Loot Boxes Aren't Gambling, Say French Regulators
But the French gambling authority says the practice isn't entirely innocent either.
The French regulatory body ARJEL has determined that loot boxes in video games do not constitute a form of gambling. However, the government authority did note in a 2017-18 activity report (via Kitgaru) that the issue needs a closer look, and recommended that Europe should come to a consensus on how to treat loot boxes.
ARJEL is specifically an online gambling authority in France, making this issue fall within its purview. It found that loot boxes are not gambling, since the items do not have real-world value. The Netherlands recently reached a different conclusion due to the existence of third-party sellers. ARJEL disagreed, stating that as long as the developer does not participate in the sale and does its diligence in prohibiting resale, it cannot be held legally responsible for it as a gambling platform.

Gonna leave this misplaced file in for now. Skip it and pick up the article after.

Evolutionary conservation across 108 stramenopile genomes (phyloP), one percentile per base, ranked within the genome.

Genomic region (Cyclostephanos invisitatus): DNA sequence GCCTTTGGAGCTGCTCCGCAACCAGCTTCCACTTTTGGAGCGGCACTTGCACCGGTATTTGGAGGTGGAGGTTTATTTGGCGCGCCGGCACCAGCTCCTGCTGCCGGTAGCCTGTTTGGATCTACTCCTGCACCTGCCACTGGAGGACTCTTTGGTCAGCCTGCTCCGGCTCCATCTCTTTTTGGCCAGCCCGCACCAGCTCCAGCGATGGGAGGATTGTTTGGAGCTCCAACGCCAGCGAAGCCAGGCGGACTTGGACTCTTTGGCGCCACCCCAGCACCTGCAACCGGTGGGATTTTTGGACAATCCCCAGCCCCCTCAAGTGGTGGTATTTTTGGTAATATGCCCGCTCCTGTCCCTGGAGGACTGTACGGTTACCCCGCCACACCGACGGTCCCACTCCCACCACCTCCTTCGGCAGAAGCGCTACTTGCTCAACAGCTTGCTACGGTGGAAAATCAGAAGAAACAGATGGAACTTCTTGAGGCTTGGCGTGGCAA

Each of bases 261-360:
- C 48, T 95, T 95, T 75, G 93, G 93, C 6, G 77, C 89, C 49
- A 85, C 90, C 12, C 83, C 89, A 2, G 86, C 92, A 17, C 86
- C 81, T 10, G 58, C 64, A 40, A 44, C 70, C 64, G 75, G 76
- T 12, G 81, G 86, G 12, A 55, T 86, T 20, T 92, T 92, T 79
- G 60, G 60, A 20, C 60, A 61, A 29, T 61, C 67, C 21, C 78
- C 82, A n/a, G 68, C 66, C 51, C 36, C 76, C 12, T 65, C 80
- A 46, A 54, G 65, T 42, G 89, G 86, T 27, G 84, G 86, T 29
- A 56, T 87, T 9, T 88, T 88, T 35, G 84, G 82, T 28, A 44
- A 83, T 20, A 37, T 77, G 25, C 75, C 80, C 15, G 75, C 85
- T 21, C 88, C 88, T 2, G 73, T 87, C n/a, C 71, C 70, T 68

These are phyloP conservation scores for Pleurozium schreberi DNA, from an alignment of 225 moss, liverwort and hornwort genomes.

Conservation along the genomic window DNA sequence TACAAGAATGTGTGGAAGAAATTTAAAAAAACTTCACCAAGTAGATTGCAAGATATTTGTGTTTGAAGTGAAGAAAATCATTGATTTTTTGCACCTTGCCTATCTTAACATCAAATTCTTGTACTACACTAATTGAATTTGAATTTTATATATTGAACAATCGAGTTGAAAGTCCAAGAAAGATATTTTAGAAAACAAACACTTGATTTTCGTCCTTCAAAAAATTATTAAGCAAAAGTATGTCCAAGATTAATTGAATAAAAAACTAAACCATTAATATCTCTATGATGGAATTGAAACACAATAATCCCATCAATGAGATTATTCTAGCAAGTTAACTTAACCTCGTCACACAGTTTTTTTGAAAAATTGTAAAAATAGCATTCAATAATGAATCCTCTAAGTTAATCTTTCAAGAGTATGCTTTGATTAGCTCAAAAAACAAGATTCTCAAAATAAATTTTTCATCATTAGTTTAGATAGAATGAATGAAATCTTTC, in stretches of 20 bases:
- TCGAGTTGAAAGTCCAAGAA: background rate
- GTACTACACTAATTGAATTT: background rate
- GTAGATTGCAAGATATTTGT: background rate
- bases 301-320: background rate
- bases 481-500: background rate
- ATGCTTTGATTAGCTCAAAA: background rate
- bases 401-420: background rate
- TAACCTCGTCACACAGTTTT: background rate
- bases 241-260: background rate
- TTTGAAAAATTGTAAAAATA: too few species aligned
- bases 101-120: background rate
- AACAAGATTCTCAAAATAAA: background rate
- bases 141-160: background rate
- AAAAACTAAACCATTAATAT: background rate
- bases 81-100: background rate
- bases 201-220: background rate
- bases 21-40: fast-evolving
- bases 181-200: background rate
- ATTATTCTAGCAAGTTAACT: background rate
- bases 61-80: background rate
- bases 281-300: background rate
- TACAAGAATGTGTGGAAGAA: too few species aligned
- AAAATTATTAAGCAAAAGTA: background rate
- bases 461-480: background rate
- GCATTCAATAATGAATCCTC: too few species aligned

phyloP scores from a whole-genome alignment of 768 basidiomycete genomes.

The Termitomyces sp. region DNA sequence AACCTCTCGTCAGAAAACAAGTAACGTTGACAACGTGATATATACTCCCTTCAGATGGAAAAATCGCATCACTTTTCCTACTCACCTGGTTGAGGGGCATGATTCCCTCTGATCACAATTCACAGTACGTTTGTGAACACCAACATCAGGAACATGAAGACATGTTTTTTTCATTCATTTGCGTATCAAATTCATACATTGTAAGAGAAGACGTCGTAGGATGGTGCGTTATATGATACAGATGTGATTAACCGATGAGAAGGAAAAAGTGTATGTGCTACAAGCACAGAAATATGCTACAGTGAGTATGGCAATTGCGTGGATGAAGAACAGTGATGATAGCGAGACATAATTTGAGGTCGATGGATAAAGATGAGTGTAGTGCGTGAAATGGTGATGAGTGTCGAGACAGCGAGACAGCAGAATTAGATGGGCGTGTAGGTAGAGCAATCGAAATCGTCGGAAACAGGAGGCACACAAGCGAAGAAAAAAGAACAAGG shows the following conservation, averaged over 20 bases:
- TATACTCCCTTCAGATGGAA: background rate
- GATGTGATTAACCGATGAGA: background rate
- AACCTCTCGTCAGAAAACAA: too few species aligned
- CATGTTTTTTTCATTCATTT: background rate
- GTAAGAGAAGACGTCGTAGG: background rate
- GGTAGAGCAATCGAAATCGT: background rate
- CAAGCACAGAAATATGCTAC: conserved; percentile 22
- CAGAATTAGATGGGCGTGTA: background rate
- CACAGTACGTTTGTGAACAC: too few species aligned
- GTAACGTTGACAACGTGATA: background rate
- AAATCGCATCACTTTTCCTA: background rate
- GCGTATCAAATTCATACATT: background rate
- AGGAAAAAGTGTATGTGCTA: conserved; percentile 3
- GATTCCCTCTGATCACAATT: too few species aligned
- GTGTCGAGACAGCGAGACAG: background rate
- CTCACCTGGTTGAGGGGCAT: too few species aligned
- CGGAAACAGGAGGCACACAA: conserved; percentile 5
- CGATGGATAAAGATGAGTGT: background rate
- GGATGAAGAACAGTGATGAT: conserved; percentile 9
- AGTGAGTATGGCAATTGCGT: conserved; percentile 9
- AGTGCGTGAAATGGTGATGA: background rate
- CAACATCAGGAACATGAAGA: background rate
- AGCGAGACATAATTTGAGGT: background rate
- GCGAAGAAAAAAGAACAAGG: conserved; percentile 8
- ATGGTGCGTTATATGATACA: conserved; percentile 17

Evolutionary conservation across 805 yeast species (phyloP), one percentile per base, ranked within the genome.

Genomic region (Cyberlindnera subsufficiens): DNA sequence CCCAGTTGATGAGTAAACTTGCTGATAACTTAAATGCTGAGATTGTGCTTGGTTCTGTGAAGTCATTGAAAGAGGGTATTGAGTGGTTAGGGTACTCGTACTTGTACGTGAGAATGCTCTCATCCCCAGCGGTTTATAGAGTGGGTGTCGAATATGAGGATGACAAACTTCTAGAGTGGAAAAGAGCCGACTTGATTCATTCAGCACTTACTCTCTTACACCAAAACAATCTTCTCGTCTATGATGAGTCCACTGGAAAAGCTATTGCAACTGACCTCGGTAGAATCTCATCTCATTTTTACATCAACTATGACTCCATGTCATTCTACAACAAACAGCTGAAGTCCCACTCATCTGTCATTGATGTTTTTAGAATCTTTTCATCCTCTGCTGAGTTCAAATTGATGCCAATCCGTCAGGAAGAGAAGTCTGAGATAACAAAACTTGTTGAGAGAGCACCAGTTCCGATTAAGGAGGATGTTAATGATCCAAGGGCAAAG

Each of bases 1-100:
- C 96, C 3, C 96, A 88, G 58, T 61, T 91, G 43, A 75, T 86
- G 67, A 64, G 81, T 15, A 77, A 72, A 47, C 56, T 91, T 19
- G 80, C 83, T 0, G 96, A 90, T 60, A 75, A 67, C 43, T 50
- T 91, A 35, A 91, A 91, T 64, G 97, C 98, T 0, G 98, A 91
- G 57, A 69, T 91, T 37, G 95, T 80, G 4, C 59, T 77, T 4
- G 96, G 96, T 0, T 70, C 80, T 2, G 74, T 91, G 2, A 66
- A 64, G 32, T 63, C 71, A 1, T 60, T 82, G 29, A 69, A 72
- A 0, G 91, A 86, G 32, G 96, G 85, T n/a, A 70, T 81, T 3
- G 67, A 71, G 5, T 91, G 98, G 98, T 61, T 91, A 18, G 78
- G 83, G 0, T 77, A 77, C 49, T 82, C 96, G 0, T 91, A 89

The French regulator stopped short of taking a specific stance on the practice. It rejected loot boxes as a form of online gambling but recognized the problems with introducing chance elements and the risks it could pose to younger players. In particular, it noted that the justification that loot boxes always contain an item does not dispel the risk, since gambling commonly relies on giving players a feeling that they barely missed a jackpot as well.
The call for a unified solution across Europe may be harder than it seems. The Netherlands and Belgium have declared loot boxes to be gambling, while the United Kingdom and New Zealand have disagreed. A report is forthcoming from the Gaming Regulators European Forum (GREF).
Loot boxes have been a hot topic among United States lawmakers as well recently, partly thanks to the backlash over Star Wars Battlefront 2. Senators have pushed for an investigation, and one Hawaii state rep called the practice "ridiculously exploitative." EA shuttered the microtransactions in Battlefront 2 for a time, then brought back a revised version refocused on cosmetic items. The company appears burned by the experience and careful about touching that hot stove again, as it announced Battlefield 5 will not have loot boxes at all.